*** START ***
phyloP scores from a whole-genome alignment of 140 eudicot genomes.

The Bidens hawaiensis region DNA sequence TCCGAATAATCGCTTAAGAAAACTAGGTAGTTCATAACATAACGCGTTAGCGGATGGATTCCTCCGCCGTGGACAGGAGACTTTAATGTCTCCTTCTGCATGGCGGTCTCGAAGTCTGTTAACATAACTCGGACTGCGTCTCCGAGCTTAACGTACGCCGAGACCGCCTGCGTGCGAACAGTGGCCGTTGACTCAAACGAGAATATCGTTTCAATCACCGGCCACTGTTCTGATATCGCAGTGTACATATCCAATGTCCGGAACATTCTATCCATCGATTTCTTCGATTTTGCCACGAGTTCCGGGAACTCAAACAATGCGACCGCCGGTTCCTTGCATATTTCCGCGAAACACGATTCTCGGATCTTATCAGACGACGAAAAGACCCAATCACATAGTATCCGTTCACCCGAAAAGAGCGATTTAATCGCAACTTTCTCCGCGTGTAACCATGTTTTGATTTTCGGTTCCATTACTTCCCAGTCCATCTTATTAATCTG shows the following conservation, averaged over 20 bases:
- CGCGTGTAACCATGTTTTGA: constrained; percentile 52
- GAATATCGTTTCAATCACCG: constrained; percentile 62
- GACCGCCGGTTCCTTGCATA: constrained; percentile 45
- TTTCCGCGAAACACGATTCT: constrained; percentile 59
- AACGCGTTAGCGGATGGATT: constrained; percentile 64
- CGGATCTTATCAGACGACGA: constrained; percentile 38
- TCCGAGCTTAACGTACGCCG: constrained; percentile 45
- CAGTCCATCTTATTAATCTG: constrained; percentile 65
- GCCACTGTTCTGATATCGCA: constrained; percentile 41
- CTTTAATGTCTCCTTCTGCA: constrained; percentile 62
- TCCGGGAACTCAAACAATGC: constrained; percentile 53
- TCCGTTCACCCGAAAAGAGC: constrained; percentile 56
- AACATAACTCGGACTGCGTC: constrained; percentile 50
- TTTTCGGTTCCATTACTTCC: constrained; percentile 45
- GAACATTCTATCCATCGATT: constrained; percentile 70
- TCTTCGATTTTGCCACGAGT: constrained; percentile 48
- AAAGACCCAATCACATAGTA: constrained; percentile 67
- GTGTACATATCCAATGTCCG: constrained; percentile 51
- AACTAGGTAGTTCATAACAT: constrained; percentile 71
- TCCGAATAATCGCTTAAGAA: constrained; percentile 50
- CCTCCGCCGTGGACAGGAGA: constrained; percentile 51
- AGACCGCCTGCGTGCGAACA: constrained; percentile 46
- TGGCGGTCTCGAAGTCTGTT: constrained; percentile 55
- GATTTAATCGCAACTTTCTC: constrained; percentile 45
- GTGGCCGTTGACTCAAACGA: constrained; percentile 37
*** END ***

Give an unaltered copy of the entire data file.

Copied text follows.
phyloP scores from a whole-genome alignment of 140 eudicot genomes.

The Bidens hawaiensis region DNA sequence TCCGAATAATCGCTTAAGAAAACTAGGTAGTTCATAACATAACGCGTTAGCGGATGGATTCCTCCGCCGTGGACAGGAGACTTTAATGTCTCCTTCTGCATGGCGGTCTCGAAGTCTGTTAACATAACTCGGACTGCGTCTCCGAGCTTAACGTACGCCGAGACCGCCTGCGTGCGAACAGTGGCCGTTGACTCAAACGAGAATATCGTTTCAATCACCGGCCACTGTTCTGATATCGCAGTGTACATATCCAATGTCCGGAACATTCTATCCATCGATTTCTTCGATTTTGCCACGAGTTCCGGGAACTCAAACAATGCGACCGCCGGTTCCTTGCATATTTCCGCGAAACACGATTCTCGGATCTTATCAGACGACGAAAAGACCCAATCACATAGTATCCGTTCACCCGAAAAGAGCGATTTAATCGCAACTTTCTCCGCGTGTAACCATGTTTTGATTTTCGGTTCCATTACTTCCCAGTCCATCTTATTAATCTG shows the following conservation, averaged over 20 bases:
- CGCGTGTAACCATGTTTTGA: constrained; percentile 52
- GAATATCGTTTCAATCACCG: constrained; percentile 62
- GACCGCCGGTTCCTTGCATA: constrained; percentile 45
- TTTCCGCGAAACACGATTCT: constrained; percentile 59
- AACGCGTTAGCGGATGGATT: constrained; percentile 64
- CGGATCTTATCAGACGACGA: constrained; percentile 38
- TCCGAGCTTAACGTACGCCG: constrained; percentile 45
- CAGTCCATCTTATTAATCTG: constrained; percentile 65
- GCCACTGTTCTGATATCGCA: constrained; percentile 41
- CTTTAATGTCTCCTTCTGCA: constrained; percentile 62
- TCCGGGAACTCAAACAATGC: constrained; percentile 53
- TCCGTTCACCCGAAAAGAGC: constrained; percentile 56
- AACATAACTCGGACTGCGTC: constrained; percentile 50
- TTTTCGGTTCCATTACTTCC: constrained; percentile 45
- GAACATTCTATCCATCGATT: constrained; percentile 70
- TCTTCGATTTTGCCACGAGT: constrained; percentile 48
- AAAGACCCAATCACATAGTA: constrained; percentile 67
- GTGTACATATCCAATGTCCG: constrained; percentile 51
- AACTAGGTAGTTCATAACAT: constrained; percentile 71
- TCCGAATAATCGCTTAAGAA: constrained; percentile 50
- CCTCCGCCGTGGACAGGAGA: constrained; percentile 51
- AGACCGCCTGCGTGCGAACA: constrained; percentile 46
- TGGCGGTCTCGAAGTCTGTT: constrained; percentile 55
- GATTTAATCGCAACTTTCTC: constrained; percentile 45
- GTGGCCGTTGACTCAAACGA: constrained; percentile 37